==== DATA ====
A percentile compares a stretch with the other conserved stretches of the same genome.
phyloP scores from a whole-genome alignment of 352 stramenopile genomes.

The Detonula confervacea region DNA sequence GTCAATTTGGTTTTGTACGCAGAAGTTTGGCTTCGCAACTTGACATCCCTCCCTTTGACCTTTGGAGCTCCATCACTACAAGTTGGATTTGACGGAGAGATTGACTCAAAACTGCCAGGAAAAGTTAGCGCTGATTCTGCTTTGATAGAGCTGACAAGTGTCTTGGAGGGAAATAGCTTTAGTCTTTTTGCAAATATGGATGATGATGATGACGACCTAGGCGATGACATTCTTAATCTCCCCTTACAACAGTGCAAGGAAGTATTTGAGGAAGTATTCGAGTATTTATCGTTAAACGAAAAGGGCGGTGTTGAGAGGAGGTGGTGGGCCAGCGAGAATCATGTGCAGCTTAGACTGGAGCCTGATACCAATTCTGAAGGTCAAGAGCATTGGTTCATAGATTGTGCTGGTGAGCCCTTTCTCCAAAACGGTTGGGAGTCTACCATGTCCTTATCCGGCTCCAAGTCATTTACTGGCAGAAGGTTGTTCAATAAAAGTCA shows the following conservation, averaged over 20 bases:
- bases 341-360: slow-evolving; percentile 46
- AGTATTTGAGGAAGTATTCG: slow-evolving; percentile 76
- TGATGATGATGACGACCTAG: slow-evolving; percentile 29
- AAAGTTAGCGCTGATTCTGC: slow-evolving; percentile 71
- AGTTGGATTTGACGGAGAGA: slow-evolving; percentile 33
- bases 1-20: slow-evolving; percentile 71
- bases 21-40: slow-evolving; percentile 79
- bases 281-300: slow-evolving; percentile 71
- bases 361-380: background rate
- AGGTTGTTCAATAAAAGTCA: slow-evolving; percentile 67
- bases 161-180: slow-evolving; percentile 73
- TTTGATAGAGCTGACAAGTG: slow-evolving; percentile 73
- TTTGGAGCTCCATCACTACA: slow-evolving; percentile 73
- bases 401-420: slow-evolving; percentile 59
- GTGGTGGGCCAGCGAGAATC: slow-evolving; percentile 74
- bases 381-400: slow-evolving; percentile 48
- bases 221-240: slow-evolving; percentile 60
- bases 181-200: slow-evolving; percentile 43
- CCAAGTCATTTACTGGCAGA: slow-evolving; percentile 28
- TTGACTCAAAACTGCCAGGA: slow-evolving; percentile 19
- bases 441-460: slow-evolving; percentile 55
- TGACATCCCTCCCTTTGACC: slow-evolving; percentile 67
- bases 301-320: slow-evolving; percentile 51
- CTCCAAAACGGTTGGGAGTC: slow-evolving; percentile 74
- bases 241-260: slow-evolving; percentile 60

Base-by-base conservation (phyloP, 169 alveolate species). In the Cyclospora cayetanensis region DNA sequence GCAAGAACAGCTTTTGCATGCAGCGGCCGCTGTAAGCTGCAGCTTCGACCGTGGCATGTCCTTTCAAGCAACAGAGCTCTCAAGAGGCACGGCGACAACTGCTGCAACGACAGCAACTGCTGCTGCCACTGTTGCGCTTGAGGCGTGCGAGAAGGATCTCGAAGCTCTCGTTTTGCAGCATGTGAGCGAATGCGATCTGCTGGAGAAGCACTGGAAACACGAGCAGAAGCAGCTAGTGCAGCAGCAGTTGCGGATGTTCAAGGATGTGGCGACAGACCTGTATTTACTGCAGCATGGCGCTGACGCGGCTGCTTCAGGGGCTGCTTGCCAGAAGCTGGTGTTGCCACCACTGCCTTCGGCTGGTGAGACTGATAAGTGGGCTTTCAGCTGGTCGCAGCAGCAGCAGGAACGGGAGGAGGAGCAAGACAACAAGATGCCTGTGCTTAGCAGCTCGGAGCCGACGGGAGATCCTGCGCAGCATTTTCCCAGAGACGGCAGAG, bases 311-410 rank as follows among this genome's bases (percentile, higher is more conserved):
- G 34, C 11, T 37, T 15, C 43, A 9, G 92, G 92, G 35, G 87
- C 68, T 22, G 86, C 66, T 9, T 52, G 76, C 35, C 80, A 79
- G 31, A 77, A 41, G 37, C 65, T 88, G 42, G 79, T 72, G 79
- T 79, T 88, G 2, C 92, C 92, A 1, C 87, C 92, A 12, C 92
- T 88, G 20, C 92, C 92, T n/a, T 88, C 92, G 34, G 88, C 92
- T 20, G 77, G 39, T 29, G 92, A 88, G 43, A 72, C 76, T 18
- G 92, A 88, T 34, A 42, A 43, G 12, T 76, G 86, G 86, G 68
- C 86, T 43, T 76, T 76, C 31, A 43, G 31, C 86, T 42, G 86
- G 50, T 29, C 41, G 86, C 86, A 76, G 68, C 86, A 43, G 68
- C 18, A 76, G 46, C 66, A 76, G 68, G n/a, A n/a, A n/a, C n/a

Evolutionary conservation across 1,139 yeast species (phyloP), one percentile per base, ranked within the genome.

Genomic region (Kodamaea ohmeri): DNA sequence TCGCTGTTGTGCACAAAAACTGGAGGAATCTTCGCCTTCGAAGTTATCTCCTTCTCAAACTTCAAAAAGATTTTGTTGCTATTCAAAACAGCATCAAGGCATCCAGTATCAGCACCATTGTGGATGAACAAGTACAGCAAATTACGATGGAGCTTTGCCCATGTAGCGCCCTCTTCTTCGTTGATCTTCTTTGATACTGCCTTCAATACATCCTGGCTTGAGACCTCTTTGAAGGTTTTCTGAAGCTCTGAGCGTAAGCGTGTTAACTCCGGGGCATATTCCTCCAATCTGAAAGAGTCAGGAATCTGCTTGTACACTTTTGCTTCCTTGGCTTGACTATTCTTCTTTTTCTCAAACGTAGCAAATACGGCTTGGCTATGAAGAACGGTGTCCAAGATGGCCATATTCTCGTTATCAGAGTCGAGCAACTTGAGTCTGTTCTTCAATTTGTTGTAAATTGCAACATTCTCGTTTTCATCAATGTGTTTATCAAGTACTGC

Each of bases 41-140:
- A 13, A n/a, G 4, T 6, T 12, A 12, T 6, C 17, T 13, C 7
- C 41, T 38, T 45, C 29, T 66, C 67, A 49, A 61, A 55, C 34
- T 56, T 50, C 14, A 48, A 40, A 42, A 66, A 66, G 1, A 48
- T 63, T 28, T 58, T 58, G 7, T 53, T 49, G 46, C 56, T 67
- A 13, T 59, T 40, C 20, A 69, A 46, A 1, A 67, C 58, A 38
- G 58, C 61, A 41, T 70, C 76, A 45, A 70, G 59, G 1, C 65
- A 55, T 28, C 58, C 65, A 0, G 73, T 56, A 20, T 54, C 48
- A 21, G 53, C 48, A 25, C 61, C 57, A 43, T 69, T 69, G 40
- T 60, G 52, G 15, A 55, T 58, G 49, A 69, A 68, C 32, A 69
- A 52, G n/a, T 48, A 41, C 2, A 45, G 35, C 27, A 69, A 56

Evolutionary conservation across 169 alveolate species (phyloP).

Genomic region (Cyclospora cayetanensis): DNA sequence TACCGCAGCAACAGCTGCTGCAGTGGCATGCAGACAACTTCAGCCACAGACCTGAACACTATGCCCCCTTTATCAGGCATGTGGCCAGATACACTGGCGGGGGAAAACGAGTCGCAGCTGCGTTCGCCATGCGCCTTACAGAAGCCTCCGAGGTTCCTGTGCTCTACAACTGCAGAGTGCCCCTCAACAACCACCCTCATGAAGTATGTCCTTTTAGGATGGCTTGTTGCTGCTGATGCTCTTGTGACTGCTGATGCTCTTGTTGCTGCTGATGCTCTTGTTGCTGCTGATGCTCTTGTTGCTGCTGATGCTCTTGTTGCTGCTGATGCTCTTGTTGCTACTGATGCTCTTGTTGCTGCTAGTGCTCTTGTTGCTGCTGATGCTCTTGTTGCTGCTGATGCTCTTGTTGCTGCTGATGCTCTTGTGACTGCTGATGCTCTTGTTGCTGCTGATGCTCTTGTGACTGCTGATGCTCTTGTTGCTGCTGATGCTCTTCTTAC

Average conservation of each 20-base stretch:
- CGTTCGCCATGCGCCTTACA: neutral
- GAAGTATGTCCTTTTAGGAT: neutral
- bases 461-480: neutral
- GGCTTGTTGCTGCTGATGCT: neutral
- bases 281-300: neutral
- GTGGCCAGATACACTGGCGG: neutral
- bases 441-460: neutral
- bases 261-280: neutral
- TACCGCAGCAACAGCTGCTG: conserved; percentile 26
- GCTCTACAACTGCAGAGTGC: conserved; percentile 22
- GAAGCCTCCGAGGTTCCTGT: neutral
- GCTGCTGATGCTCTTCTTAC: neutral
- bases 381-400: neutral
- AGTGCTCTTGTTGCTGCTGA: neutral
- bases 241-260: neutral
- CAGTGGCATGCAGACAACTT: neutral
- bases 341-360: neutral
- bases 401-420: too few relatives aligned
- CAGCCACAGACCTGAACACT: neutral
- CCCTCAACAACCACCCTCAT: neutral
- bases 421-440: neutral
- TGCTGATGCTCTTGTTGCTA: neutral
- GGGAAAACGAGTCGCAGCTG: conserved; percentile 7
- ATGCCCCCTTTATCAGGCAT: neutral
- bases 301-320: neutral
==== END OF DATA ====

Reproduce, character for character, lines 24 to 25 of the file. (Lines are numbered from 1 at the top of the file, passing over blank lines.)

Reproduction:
- bases 441-460: slow-evolving; percentile 55
- TGACATCCCTCCCTTTGACC: slow-evolving; percentile 67